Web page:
We belong to two housesitting websites: Trusted Housesitters and House Sitters America. To be a sitter, you create a profile with description, pictures, references and video if you like. You can go to any police station with your ID and ask for a background check, which you can provide to homeowners as a bonus. I include a link to this blog so they can read about our lives and feel pretty sure we aren't murderous thieves.

Trusted Housesitters, which charges $7.99 a month (but is free for homeowners), has a lot of traffic. New listings appear daily from all over the world. Through this site we got a two-month stay in Port Townsend, Washington and an upcoming month-and-a-half gig in Chicago.

At $30 a year, House Sitters America focuses solely on U.S. listings. That's how a couple in West Hollywood found us.

I peruse these websites daily, passing by anything that doesn't float our boat, like taking care of someone's rental properties or tending to horses or milking goats. Still, I get a kick out of seeing all that variety out there, the multitudinous ways people live.

Farmer Dave

Do you charge?

No. Although if anyone requests housesitters pay for utilities (which some do), we don't apply. We would consider asking for a fee if the job required unusual or time-consuming tasks.

The advantage is a free place to stay. And if we have vacation renters in our place in Mexico, we come out ahead.

A golden opportunity.

What's it like?

When someone is interested in us, we handle the details by email, phone, or Skype. It's good to prepare a list of questions, such as what the house and environment are like, if there's WIFI, what they expect of us, what their animals are like, and so forth.

Now that we've been doing this a while, homeowners are requesting us. Once we were offered what sounded like a fun urban adventure with a cute little dog, whom we met along with the owners via Skype. However, during the call, the woman said she didn't want us to leave her dog longer than two hours at a time--nor to take the dog in the car, to the beach, or other unfamiliar places. Not enough freedom for us!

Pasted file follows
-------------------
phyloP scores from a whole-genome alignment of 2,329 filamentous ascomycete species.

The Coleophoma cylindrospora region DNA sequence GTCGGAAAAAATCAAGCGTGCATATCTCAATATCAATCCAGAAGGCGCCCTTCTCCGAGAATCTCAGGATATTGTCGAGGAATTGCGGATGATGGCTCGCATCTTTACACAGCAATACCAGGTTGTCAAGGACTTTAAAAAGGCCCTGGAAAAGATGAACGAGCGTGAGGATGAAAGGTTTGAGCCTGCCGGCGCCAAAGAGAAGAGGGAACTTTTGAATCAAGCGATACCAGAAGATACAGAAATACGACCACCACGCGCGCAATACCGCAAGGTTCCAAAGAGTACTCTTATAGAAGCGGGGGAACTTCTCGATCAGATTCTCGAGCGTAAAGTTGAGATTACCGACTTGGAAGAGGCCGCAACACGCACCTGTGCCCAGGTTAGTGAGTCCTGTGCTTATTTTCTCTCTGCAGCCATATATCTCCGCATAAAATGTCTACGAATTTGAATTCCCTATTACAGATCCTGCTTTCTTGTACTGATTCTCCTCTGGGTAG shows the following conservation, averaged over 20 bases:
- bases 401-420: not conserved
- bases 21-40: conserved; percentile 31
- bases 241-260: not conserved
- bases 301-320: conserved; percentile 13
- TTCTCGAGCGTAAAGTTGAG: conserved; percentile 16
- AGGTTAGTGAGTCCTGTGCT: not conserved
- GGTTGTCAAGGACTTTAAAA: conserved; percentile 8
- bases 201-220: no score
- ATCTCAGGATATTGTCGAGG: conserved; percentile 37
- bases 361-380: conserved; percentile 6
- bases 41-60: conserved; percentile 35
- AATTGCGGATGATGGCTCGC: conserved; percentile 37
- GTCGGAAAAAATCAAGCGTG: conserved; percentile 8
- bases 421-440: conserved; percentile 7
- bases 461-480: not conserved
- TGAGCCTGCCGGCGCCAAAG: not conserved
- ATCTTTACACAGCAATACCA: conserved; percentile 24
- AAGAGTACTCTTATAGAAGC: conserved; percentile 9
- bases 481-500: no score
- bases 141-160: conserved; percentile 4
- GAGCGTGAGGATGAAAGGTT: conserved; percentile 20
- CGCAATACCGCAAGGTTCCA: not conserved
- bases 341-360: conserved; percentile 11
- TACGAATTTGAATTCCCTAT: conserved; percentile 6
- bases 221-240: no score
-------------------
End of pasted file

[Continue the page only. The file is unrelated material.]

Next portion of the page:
The experience in Washington was the opposite. The owners called us and offered us the gig based on our profile. We didn't even Skype, just handled the details by email. They explained their usual routine with gardening and dog care, but they said we could do it however we wanted. When we showed up, they gave us their keys and said if we wanted to take their gorgeous Golden Retrievers anywhere, we should use their truck. They also handed over the keys to their RV and said we were welcome to use it too!

Abbondanza in Santa Cruz.
The house was a custom dream in the forest. Their garden was filled with fruits and veggies that we lived on for six weeks (as we did in the Santa Cruz mountains). We loved the dogs dearly, and enjoyed taking them to the beach. Yet there were challenges: they were very strong males who, on leash, could pull you out of your shoes! We both got a little beat up. And washing them after a day at the beach was a workout in and of itself. Still, the overall experience was great--and we feel like we made new friends in the owners. When they arrived home from their trip to India, we shared a meal and conversation.

When we drove away the next morning, tears came to my eyes. It wasn't easy saying goodbye to the dogs and the awesome Pacific Northwest. And yet, it felt freeing to let go, to move onto the next thing.

Housesitting is a great experience for nomads at heart.

Yoga with Duke, in West Hollywood.

Sunday, February 22, 2015

The Year of Living Drinklessly: Week One

up on the roof

My Facebook account blew up when I posted that I'm taking a year off drinking.

Tons of "likes." A few playful "unlikes." I was surprised to discover that a number of my friends have quit drinking or regularly take breaks.

One of my good friends stops drinking every February for a post-holiday cleanse. (She likes that February is the shortest month!)

Another takes what she calls "drinking sabbaticals." She's a very social person and enjoys having people over for dinners where the wine flows freely. Her wineglass is often filled with sparkling water. A non-drinking couple who attends these dinners brings their own pitcher of iced tea.

Some friends told me they experimented with non-drinking and never went back. Others did go back and are happy about it. One said she's always drunk sparingly, treating alcohol "like a spice."

I received several private messages. One guy said he hasn't had a drink since September. He stopped because he was rewarding himself with drinking. Without changing anything else, he lost 14 pounds. He said it's fun to go to parties, drink a virgin drink, and watch his friends "get looped."

He said he didn't want to comment publically because people might accuse him of having a problem. It says a lot about our drinking (and recovery) culture that someone who chooses not to drink is hesitant to say so. In my mind, whether or not one has a problem with alcohol is personal. And there are gray areas and slippages that only we can make sense of in their own lives.